Why? Because if I loved my husband, then I lost. As soon as you love someone, that someone begins to have an impact on you. If he betrays you at some point, you can get very hurt. But if it is with someone you do not love, then it does not matter. Who cares if he betrays you? So at the time, I thought that if I were to get married, I would find someone who is my match in capability – but not too much more capable than I am. If he is too strong, then I will not be able to control him. He also cannot be too weak, or I will despise him.
So, [I would] marry an equal in terms of ability. And if we were to agree on one thing it would be to not have any children together, since I did not want my children to bear the burden of blood ties because of me. I concluded that it was best that we contribute to the society by simply adopting a few kids, since I love children.
As you can see, before I knew Christ, being immersed in the values of an atheistic worldview, even though I did not agree with those values, I did not have other options outside an atheistic framework from which to choose, since I had no knowledge of theism or the gospel. As for local deities, I thought since they are all man-made, they will only prove useless if one worships them. One can always come up with ways to manipulate them.
So, I came to a dead end. In this endless search I carved out a path that led to nowhere for myself. Abiding by such logic, it felt as if I could live a relatively safe life in this world as a woman. I could be independent and I could have certain things in place for my protection. But the truth is it was a hopeless path, dark, with no way out.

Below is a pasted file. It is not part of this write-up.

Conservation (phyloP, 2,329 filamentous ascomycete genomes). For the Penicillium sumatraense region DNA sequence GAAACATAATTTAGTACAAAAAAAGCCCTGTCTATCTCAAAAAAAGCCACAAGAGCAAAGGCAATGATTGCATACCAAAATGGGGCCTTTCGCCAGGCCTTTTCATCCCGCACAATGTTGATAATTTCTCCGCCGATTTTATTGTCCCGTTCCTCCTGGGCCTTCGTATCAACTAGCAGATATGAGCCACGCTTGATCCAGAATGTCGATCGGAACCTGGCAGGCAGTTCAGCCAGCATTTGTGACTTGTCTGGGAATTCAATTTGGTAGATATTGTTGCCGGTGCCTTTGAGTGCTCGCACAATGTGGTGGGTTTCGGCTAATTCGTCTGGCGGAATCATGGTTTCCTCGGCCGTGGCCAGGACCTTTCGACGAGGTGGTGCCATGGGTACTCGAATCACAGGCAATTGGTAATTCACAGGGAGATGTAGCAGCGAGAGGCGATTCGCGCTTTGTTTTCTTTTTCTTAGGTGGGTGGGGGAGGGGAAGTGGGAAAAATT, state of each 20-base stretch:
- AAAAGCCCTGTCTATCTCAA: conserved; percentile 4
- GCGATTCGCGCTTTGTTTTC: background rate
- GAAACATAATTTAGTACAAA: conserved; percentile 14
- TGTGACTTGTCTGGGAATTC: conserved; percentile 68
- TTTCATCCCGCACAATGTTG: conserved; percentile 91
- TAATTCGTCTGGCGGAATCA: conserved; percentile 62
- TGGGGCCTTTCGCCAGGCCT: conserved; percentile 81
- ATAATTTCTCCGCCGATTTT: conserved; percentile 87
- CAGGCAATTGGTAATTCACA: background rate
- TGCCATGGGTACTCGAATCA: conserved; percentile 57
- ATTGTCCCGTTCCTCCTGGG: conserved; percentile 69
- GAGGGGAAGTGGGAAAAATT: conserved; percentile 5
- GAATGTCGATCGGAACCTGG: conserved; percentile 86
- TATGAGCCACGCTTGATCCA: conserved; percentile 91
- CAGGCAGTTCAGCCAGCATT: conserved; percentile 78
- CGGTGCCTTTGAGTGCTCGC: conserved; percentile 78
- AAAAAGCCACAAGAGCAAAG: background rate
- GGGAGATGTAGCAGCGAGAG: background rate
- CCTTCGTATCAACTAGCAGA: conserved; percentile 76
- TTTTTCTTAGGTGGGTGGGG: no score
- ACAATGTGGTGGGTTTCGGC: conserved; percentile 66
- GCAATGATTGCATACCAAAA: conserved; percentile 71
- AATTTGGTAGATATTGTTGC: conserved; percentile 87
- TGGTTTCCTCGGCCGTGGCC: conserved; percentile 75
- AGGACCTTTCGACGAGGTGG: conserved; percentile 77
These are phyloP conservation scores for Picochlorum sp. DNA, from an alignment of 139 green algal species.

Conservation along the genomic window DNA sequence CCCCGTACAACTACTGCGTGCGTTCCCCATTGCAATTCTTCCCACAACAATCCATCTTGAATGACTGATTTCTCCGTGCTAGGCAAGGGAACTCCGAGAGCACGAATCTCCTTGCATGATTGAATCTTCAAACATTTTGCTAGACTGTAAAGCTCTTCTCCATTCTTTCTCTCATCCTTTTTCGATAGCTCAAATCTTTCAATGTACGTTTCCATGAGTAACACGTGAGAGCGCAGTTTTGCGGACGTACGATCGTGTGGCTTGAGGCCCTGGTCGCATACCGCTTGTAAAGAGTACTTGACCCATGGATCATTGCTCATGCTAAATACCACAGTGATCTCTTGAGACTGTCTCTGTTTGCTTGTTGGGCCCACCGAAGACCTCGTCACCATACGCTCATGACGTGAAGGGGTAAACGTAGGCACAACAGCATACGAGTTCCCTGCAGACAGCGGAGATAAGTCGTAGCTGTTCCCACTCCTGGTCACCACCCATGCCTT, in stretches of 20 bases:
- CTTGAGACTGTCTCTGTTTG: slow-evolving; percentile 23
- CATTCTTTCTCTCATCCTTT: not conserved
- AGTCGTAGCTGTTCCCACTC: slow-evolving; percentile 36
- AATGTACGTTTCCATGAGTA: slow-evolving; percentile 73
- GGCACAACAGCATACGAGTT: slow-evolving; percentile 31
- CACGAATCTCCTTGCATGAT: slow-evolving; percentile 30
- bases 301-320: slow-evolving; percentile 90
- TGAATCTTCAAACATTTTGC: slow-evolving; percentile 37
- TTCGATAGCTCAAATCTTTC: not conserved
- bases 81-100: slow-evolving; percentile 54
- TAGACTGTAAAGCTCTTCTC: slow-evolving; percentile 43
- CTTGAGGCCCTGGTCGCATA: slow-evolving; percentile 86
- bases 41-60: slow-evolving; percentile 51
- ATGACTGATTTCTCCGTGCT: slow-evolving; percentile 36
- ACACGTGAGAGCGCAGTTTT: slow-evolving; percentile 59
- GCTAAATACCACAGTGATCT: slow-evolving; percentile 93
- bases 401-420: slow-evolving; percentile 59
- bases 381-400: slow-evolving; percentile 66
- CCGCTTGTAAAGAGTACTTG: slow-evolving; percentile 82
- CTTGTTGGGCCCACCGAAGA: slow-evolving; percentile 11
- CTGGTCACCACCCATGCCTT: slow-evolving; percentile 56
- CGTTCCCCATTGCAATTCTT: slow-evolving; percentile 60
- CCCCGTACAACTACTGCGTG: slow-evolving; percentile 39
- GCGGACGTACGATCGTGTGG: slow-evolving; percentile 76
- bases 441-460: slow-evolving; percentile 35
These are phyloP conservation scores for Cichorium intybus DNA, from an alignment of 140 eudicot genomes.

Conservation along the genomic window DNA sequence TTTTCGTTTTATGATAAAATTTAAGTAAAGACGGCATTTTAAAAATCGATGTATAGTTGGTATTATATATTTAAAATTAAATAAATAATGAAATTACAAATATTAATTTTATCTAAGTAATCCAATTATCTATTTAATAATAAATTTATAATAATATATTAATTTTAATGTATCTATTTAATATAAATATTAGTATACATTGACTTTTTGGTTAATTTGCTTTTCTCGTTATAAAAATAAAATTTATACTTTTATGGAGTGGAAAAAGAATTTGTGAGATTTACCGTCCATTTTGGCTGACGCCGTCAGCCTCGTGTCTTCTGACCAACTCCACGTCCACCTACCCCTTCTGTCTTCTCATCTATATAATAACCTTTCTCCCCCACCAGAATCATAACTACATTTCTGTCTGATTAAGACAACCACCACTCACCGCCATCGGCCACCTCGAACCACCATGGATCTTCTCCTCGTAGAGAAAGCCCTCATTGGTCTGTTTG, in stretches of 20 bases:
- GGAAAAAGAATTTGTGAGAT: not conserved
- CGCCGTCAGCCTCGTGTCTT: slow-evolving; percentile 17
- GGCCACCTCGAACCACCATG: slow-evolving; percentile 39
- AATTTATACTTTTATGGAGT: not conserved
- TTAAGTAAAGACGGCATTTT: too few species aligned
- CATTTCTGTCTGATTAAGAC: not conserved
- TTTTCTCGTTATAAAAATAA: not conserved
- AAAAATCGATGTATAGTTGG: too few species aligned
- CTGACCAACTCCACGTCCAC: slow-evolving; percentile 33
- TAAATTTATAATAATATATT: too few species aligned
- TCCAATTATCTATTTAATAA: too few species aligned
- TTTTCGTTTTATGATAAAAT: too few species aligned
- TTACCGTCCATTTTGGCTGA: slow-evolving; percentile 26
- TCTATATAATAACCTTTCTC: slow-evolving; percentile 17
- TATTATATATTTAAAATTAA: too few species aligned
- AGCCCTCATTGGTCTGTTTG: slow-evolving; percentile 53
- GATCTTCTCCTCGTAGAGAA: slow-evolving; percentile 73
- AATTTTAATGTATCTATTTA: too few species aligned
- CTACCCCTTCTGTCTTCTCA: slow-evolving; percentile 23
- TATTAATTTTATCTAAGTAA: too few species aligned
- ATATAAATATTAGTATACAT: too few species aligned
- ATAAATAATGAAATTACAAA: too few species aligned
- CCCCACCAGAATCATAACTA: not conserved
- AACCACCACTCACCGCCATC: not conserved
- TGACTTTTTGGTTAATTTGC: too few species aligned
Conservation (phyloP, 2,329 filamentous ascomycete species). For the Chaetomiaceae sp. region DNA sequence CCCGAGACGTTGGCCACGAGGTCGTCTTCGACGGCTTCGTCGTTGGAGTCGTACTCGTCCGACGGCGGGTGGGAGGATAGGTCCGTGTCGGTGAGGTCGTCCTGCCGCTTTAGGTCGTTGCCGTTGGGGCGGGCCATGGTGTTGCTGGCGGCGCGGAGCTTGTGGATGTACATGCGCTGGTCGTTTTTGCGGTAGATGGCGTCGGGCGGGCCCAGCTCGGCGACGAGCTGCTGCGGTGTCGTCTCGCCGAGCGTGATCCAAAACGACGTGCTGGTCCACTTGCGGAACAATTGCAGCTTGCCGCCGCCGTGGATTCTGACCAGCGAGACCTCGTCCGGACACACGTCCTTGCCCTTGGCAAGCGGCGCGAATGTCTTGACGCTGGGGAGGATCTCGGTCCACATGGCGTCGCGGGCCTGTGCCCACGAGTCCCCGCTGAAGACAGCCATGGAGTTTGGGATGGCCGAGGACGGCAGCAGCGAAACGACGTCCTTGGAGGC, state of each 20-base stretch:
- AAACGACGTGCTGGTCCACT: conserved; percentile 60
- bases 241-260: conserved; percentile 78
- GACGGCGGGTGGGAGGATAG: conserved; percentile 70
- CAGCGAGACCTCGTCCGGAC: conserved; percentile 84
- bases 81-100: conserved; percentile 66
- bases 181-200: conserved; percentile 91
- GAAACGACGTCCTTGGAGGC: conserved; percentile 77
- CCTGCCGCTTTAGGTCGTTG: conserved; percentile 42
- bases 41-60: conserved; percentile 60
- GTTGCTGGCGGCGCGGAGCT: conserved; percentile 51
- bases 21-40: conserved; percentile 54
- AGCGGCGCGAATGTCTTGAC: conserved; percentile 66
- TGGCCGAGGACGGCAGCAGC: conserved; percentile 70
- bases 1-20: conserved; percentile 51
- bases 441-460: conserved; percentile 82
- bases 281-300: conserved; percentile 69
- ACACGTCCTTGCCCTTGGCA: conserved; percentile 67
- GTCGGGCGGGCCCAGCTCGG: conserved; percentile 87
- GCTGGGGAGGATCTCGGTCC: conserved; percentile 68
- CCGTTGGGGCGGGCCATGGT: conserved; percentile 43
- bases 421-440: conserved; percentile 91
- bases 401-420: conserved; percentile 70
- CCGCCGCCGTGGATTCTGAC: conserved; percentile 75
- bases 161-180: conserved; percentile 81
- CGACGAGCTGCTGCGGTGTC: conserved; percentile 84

In 2007, I heard the gospel. The gospel’s biggest impact on me is that it changed how I viewed human existence. The truth is that human existence is not random, and life is not without meaning because God has prepared eternal life for us. I was hopeless about life before I heard the gospel because of my own sinfulness and my separation from God. But through Christ’s redemption, I have been restored and am now truly alive having God’s spirit in me. Because Jesus’ blood has washed away my sins, I came to know God my creator and found my worth as a person. The truth is that God created me for a purpose: he desires for me to become like his son Jesus Christ and to have an exceedingly abundant life in him.
The gospel first transformed the way I assessed human worth. I have gone from believing that human existence is without value or meaning to seeing our worth in the gospel. It is not dependent on what you do – were you to have no ability, or be extremely weak, or if I became paralyzed or disabled one day, unable to do anything and needed others to take care of me, or when I become old and ugly and can longer look after myself – still I am valuable because God loves me. My worth is found in his creation; it is granted to me through his love. Therefore, the gospel first alters my self-worth.
As to how the gospel has changed my view of womanhood, when God created human beings in the beginning, he created them male and female, so men and women were created to be different. The Bible calls the woman “very good.” I very much agree with things like that, since they do not present any fundamental challenges to my worldview. The greatest challenge for me – what fundamentally confronts my worldview – is what the Bible says about the woman being the weaker vessel. This is why women have to be covered by men within the family. The husband has to protect his wife. This is then the first challenge: God says that there is an authority over me, and this authority is my covering and my protection. Before I can accept such protection, I must admit that I am weak, and I must submit to God’s created order. To put it frankly, I must submit to the authority of the Creator God, confessing, “So this is the way your creation is.” This is a huge challenge.